Mary Wandia

Individual African feminists

I am an African feminist. I became a feminist shortly after joining the regional organization the African Women’s Development and Communications Network (FEMNET) in 1999 where I worked as a Programme Officer advocating gender mainstreaming in the transition from the Organisation of African Unity to the African Union (AU) as well as trade and financing […]

I am an African feminist. I became a feminist shortly after joining the regional organization the African Women’s Development and Communications Network (FEMNET) in 1999 where I worked as a Programme Officer advocating gender mainstreaming in the transition from the Organisation of African Unity to the African Union (AU) as well as trade and financing for development. I grew up in a community where violence against women and marginalisation of single women was the norm. As a child of a single parent I grew up with a low self-esteem that emanated from the isolation by our neighbours, classmates and teachers because I did not bear a man’s suname. Feminism is the tool that revealed to me that my mother’s decision to give me her surname was a radical form of feminist resistance to patriarchal domination. I remain inspired by her activism. Working in a feminist organisation marked the start of a journey of learning how patriarchy had controlled my life and that of the community that surrounded me all my life. It is that background that motivates and sustains my struggle to ensure that I contribute to women’s empowerment and to reject stereotypes that try to minimise the status of single parents and girls just because they do not bear a man’s name or live with one under one roof. Since then I found a home in the feminist movement where I continue to be nurtured by feminists. I also do my best to mentor other young women that I have had the opportunity to work with.

For the past ten years I have contributed to women’s rights advocacy work at the national, sub-regional and regional levels in Africa. Following the post elections crisis and violence in Kenya in 2008 I helped form the Kenya Women’s Coalition for Sustainable Peace which was a key forum for mobilising Kenyan women to advocate for the protection of women’s rights in mediation process and post-conflict phase. I am also one of the co-founding members of the Solidarity for African Women’s Rights (SOAWR) that advocates for the implementation of the AU Protocol on the Rights of Women in Africa. I am the former Women’s Rights Coordinator at the Africa Secretariat of ActionAid International in Nairobi, and am currently working as the Pan Africa Gender Justice and Governance Lead at Oxfam’s Pan Africa Policy Programme.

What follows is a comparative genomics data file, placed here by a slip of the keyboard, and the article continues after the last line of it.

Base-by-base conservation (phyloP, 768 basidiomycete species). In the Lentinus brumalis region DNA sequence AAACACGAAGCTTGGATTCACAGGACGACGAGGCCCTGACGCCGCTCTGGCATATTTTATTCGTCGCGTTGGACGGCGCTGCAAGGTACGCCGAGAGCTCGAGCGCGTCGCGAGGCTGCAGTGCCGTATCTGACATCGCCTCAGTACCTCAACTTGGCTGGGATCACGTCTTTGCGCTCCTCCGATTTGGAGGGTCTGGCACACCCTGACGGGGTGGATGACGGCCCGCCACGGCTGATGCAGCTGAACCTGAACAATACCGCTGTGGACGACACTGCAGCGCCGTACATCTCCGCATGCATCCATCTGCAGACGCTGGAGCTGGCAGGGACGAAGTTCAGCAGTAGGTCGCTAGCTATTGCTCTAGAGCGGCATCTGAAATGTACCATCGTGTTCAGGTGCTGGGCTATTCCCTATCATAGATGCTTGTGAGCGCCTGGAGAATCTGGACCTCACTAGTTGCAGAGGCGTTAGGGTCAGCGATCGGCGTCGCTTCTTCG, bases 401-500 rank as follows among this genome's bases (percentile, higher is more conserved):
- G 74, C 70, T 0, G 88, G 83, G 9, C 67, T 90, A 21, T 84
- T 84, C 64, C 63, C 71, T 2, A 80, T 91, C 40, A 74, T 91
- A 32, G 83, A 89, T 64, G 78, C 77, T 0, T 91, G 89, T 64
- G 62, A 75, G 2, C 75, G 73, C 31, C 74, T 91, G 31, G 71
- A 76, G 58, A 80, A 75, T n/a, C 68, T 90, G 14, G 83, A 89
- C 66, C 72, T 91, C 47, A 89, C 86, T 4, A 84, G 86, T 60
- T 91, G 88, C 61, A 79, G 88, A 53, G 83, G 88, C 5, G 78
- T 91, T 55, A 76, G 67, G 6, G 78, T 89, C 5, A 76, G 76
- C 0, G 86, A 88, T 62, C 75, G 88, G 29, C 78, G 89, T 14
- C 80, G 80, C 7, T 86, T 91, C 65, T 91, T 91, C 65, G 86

I am very optimistic that the African Union is a viable institution for promoting and advancing women’s rights. It is still male dominated, however women have begun to challenge this. The first achievement was including the principle of gender equality in the AU Constitutive Act and election of Commissioners. Our next battle was for a legal framework to safeguard women’s rights. We now have a women’s rights protocol that goes even further than international women’s rights instruments in aspects such as reproductive rights, rights of elderly women and women in conflict. There is a lot of work in the years ahead that will demand our creativity, passion and commitment as African feminists to ensure that our issues are entrenched in all the AU’s processes, protocols and practices. I am delighted to be part of that struggle


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